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Democratic debate 2015: start time, schedule, and what to expect

Andrew Prokop is a senior politics correspondent at Vox, covering the White House, elections, and political scandals and investigations. He’s worked at Vox since the site’s launch in 2014, and before that, he worked as a research assistant at the New Yorker’s Washington, DC, bureau.

The horrific attacks in Paris will loom large over tonight's Democratic debate, which is scheduled for 9 pm Eastern and will take place as planned. (It will be livestreamed on for free).

After news of the attacks broke last night, the CBS News team decided to heavily rework its planned questions so they'd be directly related, the New York Times' Emily Steel reports. "There is no question that the emphasis changes dramatically," CBS News executive editor Steve Capus told Steel.

So far this year, the Democratic race has focused overwhelmingly on domestic issues — with Hillary Clinton trying to demonstrate her progressive credentials, Bernie Sanders critiquing the power of the wealthy, and Martin O'Malley trying to prove he's the most liberal candidate who can win.

For tonight, at least, that looks likely to change.

What to expect at the CBS Democratic debate: lots of discussion of Paris

Information on the Paris attackers' identities and motivations is still scant — but reports increasingly indicate a connection to ISIS.

So, the moderators will likely ask questions on several related topics. First, there's the crisis and civil war in Syria — could anything have been done to stop it, and what should be done now? Then, there's the rise of ISIS — why did it happen and what should be done about it? Finally, several Republican candidates have already said that the US shouldn't accept Syrian refugees, so the Democrats will likely be asked about this too. (Clinton and O'Malley have previously called for accepting 65,000 refugees, while Sanders wouldn't commit to a particular number back in September.)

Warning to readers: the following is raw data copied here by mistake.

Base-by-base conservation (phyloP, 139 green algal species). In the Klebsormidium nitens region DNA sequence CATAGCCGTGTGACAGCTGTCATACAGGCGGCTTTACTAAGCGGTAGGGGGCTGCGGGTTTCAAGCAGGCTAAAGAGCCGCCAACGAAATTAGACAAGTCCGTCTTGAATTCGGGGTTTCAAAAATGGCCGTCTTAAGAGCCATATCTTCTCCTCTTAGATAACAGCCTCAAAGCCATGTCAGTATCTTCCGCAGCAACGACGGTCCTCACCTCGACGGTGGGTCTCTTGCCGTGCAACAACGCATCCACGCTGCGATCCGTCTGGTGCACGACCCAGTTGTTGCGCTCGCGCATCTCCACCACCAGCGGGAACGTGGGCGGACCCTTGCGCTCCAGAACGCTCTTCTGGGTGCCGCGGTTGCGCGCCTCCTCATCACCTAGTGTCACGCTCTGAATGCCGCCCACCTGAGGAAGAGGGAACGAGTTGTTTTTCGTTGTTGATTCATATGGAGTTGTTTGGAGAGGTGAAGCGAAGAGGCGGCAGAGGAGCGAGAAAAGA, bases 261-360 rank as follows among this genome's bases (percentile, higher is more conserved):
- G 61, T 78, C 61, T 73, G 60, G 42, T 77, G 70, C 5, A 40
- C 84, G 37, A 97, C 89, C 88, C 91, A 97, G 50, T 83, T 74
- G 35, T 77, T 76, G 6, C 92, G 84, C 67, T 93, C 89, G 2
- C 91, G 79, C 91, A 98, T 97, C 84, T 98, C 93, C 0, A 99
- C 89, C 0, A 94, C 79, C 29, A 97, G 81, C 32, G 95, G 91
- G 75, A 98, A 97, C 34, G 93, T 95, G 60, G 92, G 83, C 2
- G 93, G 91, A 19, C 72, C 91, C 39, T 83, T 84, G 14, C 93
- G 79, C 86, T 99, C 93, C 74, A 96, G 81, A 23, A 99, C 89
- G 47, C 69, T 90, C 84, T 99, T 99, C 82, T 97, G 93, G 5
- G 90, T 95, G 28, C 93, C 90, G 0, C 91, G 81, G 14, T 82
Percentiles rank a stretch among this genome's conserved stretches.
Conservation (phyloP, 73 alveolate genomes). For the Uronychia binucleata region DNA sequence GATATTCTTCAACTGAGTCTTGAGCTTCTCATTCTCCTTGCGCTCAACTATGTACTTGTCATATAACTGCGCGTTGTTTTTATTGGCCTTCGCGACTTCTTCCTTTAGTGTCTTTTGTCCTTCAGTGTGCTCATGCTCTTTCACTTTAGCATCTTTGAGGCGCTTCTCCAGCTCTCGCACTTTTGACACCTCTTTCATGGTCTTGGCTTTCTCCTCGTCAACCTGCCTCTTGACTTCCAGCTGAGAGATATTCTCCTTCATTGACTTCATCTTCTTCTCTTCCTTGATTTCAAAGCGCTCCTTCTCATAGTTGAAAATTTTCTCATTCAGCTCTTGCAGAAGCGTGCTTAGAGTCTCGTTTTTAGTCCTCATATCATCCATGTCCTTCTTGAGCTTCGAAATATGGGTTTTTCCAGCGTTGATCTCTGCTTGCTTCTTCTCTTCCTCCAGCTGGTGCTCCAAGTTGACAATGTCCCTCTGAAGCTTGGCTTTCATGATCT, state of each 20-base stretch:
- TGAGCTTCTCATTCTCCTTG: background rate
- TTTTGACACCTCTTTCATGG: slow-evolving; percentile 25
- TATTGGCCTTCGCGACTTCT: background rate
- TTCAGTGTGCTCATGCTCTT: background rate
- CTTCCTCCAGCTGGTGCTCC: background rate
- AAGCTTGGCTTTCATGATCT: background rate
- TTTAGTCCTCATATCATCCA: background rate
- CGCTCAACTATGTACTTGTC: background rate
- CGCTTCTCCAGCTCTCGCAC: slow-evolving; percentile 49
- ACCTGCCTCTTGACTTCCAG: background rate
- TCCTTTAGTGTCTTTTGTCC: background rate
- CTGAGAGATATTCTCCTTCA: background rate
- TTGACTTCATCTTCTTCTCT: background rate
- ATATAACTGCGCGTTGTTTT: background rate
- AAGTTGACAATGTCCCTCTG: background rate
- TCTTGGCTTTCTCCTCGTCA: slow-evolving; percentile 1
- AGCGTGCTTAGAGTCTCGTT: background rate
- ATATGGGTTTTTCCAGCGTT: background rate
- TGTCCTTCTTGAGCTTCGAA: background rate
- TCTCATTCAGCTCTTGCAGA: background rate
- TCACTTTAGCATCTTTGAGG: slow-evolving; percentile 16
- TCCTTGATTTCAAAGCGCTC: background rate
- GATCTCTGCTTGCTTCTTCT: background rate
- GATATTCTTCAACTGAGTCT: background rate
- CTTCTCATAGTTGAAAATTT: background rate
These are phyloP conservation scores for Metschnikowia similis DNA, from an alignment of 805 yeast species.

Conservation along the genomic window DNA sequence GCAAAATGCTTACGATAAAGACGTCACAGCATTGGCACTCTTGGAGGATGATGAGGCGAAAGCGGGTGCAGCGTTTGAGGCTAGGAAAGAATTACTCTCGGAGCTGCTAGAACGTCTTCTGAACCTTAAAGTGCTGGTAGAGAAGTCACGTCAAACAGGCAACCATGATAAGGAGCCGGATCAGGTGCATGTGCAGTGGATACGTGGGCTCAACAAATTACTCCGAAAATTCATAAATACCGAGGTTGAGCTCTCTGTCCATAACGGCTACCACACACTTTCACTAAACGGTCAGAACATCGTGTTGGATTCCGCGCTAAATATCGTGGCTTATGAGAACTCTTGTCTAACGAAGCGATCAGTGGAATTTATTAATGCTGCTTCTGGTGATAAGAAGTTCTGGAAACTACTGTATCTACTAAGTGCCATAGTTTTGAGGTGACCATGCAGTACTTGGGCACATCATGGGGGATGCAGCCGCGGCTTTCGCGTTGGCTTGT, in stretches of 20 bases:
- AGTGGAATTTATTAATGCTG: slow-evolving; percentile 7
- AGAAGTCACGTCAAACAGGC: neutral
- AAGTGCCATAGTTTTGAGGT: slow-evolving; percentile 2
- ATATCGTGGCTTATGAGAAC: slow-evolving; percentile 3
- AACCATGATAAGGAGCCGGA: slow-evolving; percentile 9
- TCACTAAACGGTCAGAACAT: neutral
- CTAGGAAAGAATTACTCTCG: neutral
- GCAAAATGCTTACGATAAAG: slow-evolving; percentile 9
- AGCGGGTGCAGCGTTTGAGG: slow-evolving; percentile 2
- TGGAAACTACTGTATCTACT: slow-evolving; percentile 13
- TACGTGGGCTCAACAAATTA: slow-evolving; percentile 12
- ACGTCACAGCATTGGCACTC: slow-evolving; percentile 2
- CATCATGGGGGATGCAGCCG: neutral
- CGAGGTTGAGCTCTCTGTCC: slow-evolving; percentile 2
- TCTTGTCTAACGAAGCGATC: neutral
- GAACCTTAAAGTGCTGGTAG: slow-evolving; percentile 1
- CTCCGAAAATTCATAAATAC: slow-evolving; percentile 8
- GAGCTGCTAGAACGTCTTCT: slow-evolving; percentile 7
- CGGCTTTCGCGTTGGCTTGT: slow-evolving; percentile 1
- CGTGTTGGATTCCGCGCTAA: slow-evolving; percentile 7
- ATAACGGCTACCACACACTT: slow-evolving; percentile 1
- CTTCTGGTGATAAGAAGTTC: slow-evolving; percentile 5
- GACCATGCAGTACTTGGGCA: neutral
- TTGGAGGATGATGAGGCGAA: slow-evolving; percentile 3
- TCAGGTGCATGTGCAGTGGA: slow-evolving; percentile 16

In the past, Clinton has partly blamed the rise of ISIS on Obama's failure to arm more moderate Syrian rebels in time. And overall, she has more hawkish instincts and policy views than Sanders and O'Malley. She's generally downplayed these in the primary, which is dominated by progressives, but might be more straightforward in the wake of these brutal attacks. At the very least, expect her to play up her experience as Secretary of State.

As for Sanders — while he's cheered progressives with his domestic policy proposals, his views on foreign affairs are surprisingly mainstream, as Zack Beauchamp wrote. He is to Clinton's left because he's more skeptical of large scale US military commitments — but he's been very supportive of the administration's bombing campaign against ISIS.

Martin O'Malley's views on foreign policy are less well-known, but he gave a June speech in which he argued that "in confronting ISIS, we must avoid mission creep — and be mindful that American boots on the ground can be counter-productive to our desired outcome."

How to watch

When: 9 pm Saturday

Where: Drake University, Des Moines


Online: At, a free live stream will be available.

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